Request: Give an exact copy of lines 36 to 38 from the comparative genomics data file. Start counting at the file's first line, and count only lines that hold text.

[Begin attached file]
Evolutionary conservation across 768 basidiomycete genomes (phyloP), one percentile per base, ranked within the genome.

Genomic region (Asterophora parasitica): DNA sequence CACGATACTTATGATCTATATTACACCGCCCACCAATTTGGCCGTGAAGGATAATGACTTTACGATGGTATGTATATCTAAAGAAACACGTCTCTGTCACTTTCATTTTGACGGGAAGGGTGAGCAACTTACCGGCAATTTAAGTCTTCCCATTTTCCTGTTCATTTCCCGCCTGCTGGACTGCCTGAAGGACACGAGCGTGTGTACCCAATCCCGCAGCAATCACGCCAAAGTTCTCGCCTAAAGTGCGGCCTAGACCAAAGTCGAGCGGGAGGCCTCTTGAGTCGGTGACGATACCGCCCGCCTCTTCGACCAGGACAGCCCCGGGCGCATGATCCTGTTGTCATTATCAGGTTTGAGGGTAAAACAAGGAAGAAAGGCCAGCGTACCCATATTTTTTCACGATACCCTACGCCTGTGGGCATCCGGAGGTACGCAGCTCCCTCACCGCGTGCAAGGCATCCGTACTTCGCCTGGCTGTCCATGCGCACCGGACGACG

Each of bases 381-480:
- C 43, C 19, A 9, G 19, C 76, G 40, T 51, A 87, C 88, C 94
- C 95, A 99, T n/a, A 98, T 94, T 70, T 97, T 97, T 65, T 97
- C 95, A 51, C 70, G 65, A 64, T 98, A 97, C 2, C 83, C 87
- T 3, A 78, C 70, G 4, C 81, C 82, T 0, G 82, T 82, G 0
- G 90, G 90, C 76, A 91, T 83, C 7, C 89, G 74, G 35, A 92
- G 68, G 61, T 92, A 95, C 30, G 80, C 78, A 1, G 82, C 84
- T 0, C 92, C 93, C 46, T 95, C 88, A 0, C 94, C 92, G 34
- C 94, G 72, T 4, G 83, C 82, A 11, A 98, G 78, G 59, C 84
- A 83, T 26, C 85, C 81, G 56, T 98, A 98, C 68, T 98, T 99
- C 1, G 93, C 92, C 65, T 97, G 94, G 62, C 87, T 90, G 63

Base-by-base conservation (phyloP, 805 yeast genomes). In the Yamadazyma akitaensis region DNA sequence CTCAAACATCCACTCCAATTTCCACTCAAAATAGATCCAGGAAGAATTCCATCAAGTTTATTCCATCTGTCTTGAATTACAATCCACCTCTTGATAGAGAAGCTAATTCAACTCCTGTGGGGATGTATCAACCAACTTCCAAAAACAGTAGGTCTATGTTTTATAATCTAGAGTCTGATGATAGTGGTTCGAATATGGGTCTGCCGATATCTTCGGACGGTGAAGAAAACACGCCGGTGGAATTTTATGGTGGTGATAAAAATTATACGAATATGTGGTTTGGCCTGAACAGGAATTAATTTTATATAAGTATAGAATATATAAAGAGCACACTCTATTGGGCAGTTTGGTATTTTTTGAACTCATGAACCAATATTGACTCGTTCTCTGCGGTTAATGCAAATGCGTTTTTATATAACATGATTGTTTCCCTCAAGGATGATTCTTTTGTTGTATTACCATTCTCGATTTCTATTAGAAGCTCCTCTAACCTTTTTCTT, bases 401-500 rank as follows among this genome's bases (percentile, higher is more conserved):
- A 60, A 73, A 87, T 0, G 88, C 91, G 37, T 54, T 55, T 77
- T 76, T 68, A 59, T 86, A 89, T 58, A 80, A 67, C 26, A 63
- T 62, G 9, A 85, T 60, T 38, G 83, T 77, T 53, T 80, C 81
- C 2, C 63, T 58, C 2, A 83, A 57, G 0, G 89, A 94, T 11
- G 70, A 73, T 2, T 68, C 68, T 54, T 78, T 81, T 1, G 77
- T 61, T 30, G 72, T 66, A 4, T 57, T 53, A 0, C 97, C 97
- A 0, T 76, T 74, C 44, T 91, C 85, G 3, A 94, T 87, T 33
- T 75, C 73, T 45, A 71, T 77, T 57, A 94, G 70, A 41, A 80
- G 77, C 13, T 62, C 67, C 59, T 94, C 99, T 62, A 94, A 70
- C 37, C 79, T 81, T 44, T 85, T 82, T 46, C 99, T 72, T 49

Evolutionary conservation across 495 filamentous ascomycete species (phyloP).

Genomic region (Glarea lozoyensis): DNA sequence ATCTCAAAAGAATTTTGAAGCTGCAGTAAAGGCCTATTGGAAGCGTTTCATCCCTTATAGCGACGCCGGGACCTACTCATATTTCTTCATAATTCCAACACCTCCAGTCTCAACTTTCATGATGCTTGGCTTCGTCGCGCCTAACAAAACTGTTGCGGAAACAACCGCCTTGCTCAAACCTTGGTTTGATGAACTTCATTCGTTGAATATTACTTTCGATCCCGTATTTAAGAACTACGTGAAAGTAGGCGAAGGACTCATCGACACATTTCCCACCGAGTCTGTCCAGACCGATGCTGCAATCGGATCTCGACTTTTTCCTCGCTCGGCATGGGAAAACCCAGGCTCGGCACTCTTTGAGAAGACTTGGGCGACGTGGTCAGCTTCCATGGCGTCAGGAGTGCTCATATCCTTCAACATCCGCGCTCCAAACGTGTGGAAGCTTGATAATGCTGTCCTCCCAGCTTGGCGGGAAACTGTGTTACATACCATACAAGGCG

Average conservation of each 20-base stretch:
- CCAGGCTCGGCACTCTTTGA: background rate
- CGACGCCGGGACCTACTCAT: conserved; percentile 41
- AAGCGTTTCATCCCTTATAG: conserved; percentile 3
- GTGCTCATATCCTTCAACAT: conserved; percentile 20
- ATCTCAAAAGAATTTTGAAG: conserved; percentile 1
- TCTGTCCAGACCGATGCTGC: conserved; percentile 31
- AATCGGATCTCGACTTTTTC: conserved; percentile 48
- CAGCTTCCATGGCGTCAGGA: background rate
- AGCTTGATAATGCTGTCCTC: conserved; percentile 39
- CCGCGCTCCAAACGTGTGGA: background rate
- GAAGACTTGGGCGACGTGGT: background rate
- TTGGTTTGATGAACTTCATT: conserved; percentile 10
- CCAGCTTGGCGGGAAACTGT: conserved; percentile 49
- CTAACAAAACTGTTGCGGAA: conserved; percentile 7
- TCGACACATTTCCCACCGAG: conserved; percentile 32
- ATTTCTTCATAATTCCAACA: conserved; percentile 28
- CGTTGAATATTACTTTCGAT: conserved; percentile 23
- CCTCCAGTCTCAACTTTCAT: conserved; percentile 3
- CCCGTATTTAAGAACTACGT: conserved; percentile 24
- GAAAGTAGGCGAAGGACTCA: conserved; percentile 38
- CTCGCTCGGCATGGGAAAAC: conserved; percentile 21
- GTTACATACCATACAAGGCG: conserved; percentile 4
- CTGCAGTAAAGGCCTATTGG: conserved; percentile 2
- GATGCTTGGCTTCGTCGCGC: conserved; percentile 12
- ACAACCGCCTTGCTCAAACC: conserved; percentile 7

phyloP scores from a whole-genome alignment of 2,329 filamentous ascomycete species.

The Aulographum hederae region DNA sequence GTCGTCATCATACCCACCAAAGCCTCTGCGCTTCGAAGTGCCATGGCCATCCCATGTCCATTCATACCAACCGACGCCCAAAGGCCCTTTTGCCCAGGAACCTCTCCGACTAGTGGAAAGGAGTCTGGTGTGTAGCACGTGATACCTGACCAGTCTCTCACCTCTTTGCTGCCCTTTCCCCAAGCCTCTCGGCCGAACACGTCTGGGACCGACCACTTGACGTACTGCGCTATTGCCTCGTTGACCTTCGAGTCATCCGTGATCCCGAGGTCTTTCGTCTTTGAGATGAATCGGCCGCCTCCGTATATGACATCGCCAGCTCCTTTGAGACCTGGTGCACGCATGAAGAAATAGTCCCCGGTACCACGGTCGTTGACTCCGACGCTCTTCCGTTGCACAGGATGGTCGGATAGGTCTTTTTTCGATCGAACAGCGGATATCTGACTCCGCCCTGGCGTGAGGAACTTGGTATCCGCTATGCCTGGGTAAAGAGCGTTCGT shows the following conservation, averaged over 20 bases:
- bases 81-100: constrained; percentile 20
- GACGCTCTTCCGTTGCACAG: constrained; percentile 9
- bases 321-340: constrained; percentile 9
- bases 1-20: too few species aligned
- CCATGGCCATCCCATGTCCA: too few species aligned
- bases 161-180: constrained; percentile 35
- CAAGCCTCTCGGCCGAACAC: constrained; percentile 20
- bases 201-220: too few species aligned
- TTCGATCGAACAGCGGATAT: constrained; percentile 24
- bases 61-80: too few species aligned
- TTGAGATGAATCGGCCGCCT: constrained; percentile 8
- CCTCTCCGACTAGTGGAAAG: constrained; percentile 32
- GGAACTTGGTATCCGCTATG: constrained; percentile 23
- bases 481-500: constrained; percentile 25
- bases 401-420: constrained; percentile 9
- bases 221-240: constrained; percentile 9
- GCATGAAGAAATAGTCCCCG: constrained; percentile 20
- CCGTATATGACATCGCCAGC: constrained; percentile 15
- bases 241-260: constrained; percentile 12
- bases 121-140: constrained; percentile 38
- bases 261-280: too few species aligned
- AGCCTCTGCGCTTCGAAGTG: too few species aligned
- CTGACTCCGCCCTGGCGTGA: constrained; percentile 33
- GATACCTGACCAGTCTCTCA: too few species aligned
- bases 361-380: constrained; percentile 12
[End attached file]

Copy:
- AGCTTGATAATGCTGTCCTC: conserved; percentile 39
- CCGCGCTCCAAACGTGTGGA: background rate
- GAAGACTTGGGCGACGTGGT: background rate